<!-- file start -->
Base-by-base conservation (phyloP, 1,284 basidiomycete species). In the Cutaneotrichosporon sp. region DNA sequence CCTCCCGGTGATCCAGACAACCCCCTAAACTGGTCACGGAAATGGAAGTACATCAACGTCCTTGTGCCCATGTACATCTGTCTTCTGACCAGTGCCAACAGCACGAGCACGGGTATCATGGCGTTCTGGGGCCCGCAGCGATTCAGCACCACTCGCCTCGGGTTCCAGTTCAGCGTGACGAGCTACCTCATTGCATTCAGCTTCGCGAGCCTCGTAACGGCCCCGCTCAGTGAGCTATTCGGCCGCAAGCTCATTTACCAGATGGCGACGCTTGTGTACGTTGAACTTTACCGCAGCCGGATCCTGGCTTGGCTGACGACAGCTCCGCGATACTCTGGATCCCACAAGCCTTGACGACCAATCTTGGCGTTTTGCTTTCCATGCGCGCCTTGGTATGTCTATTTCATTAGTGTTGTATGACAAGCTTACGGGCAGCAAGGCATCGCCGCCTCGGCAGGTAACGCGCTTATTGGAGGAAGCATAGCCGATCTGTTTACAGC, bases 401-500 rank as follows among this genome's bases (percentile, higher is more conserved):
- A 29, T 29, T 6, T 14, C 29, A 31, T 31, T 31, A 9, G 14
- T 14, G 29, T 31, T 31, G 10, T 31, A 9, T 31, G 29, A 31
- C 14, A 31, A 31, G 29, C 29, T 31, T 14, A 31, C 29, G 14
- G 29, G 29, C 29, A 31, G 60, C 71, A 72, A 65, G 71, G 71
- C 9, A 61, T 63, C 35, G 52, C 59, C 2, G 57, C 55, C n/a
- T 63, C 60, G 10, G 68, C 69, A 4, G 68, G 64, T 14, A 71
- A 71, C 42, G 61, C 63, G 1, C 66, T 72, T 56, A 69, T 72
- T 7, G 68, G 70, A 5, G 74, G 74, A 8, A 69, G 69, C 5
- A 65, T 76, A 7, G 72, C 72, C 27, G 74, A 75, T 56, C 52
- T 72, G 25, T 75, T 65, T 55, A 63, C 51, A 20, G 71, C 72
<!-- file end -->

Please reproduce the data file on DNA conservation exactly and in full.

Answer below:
Base-by-base conservation (phyloP, 1,284 basidiomycete species). In the Cutaneotrichosporon sp. region DNA sequence CCTCCCGGTGATCCAGACAACCCCCTAAACTGGTCACGGAAATGGAAGTACATCAACGTCCTTGTGCCCATGTACATCTGTCTTCTGACCAGTGCCAACAGCACGAGCACGGGTATCATGGCGTTCTGGGGCCCGCAGCGATTCAGCACCACTCGCCTCGGGTTCCAGTTCAGCGTGACGAGCTACCTCATTGCATTCAGCTTCGCGAGCCTCGTAACGGCCCCGCTCAGTGAGCTATTCGGCCGCAAGCTCATTTACCAGATGGCGACGCTTGTGTACGTTGAACTTTACCGCAGCCGGATCCTGGCTTGGCTGACGACAGCTCCGCGATACTCTGGATCCCACAAGCCTTGACGACCAATCTTGGCGTTTTGCTTTCCATGCGCGCCTTGGTATGTCTATTTCATTAGTGTTGTATGACAAGCTTACGGGCAGCAAGGCATCGCCGCCTCGGCAGGTAACGCGCTTATTGGAGGAAGCATAGCCGATCTGTTTACAGC, bases 401-500 rank as follows among this genome's bases (percentile, higher is more conserved):
- A 29, T 29, T 6, T 14, C 29, A 31, T 31, T 31, A 9, G 14
- T 14, G 29, T 31, T 31, G 10, T 31, A 9, T 31, G 29, A 31
- C 14, A 31, A 31, G 29, C 29, T 31, T 14, A 31, C 29, G 14
- G 29, G 29, C 29, A 31, G 60, C 71, A 72, A 65, G 71, G 71
- C 9, A 61, T 63, C 35, G 52, C 59, C 2, G 57, C 55, C n/a
- T 63, C 60, G 10, G 68, C 69, A 4, G 68, G 64, T 14, A 71
- A 71, C 42, G 61, C 63, G 1, C 66, T 72, T 56, A 69, T 72
- T 7, G 68, G 70, A 5, G 74, G 74, A 8, A 69, G 69, C 5
- A 65, T 76, A 7, G 72, C 72, C 27, G 74, A 75, T 56, C 52
- T 72, G 25, T 75, T 65, T 55, A 63, C 51, A 20, G 71, C 72